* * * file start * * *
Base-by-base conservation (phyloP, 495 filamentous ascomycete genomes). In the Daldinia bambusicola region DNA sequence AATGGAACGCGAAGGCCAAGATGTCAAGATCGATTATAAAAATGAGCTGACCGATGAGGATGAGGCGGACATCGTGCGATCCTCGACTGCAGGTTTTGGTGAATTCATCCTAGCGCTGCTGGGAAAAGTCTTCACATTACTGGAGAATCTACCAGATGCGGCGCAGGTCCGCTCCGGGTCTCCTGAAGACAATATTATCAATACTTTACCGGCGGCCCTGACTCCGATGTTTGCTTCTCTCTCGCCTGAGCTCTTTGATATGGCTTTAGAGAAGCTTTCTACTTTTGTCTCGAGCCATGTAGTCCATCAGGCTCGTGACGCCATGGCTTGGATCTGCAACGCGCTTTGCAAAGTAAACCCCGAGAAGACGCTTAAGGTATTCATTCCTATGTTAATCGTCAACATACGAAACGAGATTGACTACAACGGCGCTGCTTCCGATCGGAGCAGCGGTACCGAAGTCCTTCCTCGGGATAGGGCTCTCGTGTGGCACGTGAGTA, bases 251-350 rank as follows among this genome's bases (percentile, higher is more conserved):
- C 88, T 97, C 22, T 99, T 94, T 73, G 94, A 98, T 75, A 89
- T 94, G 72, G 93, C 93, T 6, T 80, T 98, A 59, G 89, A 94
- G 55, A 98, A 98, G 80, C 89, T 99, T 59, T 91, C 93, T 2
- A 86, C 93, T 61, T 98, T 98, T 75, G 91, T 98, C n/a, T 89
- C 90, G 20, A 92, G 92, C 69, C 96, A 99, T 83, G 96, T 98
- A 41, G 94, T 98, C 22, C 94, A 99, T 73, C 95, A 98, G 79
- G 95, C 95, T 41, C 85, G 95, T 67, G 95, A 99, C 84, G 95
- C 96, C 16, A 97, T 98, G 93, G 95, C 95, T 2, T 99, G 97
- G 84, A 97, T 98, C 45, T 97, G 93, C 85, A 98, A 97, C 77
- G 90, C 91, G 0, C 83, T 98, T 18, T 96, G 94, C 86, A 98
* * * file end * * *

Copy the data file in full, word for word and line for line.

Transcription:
Base-by-base conservation (phyloP, 495 filamentous ascomycete genomes). In the Daldinia bambusicola region DNA sequence AATGGAACGCGAAGGCCAAGATGTCAAGATCGATTATAAAAATGAGCTGACCGATGAGGATGAGGCGGACATCGTGCGATCCTCGACTGCAGGTTTTGGTGAATTCATCCTAGCGCTGCTGGGAAAAGTCTTCACATTACTGGAGAATCTACCAGATGCGGCGCAGGTCCGCTCCGGGTCTCCTGAAGACAATATTATCAATACTTTACCGGCGGCCCTGACTCCGATGTTTGCTTCTCTCTCGCCTGAGCTCTTTGATATGGCTTTAGAGAAGCTTTCTACTTTTGTCTCGAGCCATGTAGTCCATCAGGCTCGTGACGCCATGGCTTGGATCTGCAACGCGCTTTGCAAAGTAAACCCCGAGAAGACGCTTAAGGTATTCATTCCTATGTTAATCGTCAACATACGAAACGAGATTGACTACAACGGCGCTGCTTCCGATCGGAGCAGCGGTACCGAAGTCCTTCCTCGGGATAGGGCTCTCGTGTGGCACGTGAGTA, bases 251-350 rank as follows among this genome's bases (percentile, higher is more conserved):
- C 88, T 97, C 22, T 99, T 94, T 73, G 94, A 98, T 75, A 89
- T 94, G 72, G 93, C 93, T 6, T 80, T 98, A 59, G 89, A 94
- G 55, A 98, A 98, G 80, C 89, T 99, T 59, T 91, C 93, T 2
- A 86, C 93, T 61, T 98, T 98, T 75, G 91, T 98, C n/a, T 89
- C 90, G 20, A 92, G 92, C 69, C 96, A 99, T 83, G 96, T 98
- A 41, G 94, T 98, C 22, C 94, A 99, T 73, C 95, A 98, G 79
- G 95, C 95, T 41, C 85, G 95, T 67, G 95, A 99, C 84, G 95
- C 96, C 16, A 97, T 98, G 93, G 95, C 95, T 2, T 99, G 97
- G 84, A 97, T 98, C 45, T 97, G 93, C 85, A 98, A 97, C 77
- G 90, C 91, G 0, C 83, T 98, T 18, T 96, G 94, C 86, A 98